Originally printed May 26, 2012, in the Iowa City Press-Citizen.
But Iowa City soon taught Sklar that poetry was more of a life than a job.
Sklar, who moved back to his native New York in 1989, said his initial decision to relocate to Iowa City was accidental.
He had been thinking of leaving New York for a while, but he didn't make the decision final until after attending the National Poetry Festival in Allendale, Mich. At the end of the six-day affair, he remembers sitting on his motorcycle, trying to figure out where to go next.
"A woman came up to me and asked, 'Where are you going?'" Sklar said in a phone interview earlier this month. "I said, 'I'm looking for a nice place to live.' And she said, 'Iowa City is a nice place to live.'"
So Sklar rode the nearly 400 miles to what became his home for the next 18 years and found a city full of writers and poets. Some were thriving with institutional stamp of approval from the University of Iowa and its Writers' Workshop. Others refused to be institutionalized.
"I met Allan Kornblum, who published Toothpaste Magazine," Sklar said. "He remembered me from the festival. He had been falling asleep during a reading, but when I started reading my poem, 'Bed,' it woke him up."
Sklar found Iowa City in the 1970s to be an "easy place to live." He worked odd jobs until he could establish residency, and then enrolled in the university as an undergraduate. Over the years, he paid the bills by driving buses for the Cambus and Iowa City Transit. But his "life" consisted of getting together with people to write, read and eventually publish poetry.
Following in the footsteps of Kornblum and others, he started his own magazine and press — The Spirit That Moves Us (http://home.mindspring.com/~the.spirit.that.moves.us.press).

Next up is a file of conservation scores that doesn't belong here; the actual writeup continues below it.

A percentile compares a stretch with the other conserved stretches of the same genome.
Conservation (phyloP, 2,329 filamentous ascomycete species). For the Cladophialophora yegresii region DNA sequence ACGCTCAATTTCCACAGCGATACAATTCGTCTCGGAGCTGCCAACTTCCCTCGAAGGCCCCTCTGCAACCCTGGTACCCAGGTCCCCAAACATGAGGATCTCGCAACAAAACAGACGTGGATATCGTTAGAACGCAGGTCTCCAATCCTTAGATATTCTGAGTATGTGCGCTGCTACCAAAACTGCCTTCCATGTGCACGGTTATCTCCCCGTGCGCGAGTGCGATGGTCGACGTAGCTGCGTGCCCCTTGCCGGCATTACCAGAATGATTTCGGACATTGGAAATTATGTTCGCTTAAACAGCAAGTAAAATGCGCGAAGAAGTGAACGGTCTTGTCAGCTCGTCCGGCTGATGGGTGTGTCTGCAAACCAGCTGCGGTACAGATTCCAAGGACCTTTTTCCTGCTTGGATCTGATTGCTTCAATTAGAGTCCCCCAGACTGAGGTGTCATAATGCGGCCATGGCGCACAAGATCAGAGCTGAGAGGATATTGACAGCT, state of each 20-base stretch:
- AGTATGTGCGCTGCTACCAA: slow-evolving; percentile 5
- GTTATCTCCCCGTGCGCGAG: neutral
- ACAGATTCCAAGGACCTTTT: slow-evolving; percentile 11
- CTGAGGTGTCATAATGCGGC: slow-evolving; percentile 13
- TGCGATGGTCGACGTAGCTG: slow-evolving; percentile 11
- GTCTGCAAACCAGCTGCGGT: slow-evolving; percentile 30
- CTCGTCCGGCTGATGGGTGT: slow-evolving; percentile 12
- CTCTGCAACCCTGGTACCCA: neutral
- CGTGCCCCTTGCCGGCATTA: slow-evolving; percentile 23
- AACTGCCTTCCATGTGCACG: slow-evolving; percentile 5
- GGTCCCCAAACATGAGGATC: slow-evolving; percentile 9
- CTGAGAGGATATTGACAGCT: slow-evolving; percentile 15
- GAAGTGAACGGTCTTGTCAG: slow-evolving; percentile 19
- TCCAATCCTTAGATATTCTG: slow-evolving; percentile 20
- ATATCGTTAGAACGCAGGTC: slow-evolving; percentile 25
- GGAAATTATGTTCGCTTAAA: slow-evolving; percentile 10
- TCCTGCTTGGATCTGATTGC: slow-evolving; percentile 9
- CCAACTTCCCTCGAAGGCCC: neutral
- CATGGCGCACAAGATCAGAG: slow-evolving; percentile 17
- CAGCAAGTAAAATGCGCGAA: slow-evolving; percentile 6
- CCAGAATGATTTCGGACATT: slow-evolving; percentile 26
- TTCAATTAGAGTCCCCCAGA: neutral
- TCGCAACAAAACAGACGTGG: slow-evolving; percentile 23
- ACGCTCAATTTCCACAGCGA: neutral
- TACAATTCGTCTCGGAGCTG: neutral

Over the years, the press' catalog has included:
• "The Actualist Anthology," co-edited with Darrell Gray, which features the work of many of the poets Sklar met in Iowa City over the years.
• Three issues of "Editor's Choice," anthologies of what Sklar and his guest editors, Jim Mulac, Mary Biggs and Robert Peters, thought were the best samples of writing from small presses throughout the U.S.
• Poetry collections from Chuck Miller, Bob Jacob, David Ray, Marianne Wolfe and others.
"I only wanted to publish the work I liked most," Sklar said.
The most fortuitous of the press's books was "The Casting of the Bells," an English translation of Czech poet Jaroslav Seifert.
Sklar said someone else had organized the translations and ensured that enough universities and libraries would be interested in the book to pay for the printing. So printing "The Casting of the Bells" required only a fraction of the time and labor Sklar spent on the press's other books. And because Seifert was "on his deathbed," Sklar decided to jump the project ahead of the two anthologies he was working on.
That flexibility paid off when Seifert won the 1984 Nobel Prize for Literature and "The Casting of the Bells" was the only English translation in print. (Sklar's press also published translations of Seifer's "Mozart in Prague" and "Eight Days: An Elegy for Thomas Masaryk").
Since returning to New York in 1989, Sklar has been back to Iowa City only a few times. His reading at 2 p.m. today in Uptown Bill's Coffee House, 730 S. Dubuque St., will be a chance to connect with old friends and, at least temporarily, to travel back in time a few decades.
Skylar will be reading from his most recent collection of poetry, "The Smell of Life: Poems 1969 to 2005." But the anthologist of the Actualists says he writes very little poetry these days.
He's more "attracted to writing longer works."
"I still use poetic expression," he said, "but I need more space to talk about a lot of the things I want to talk about."
Opinion editor Jeff Charis-Carlson can be contacted at email@example.com.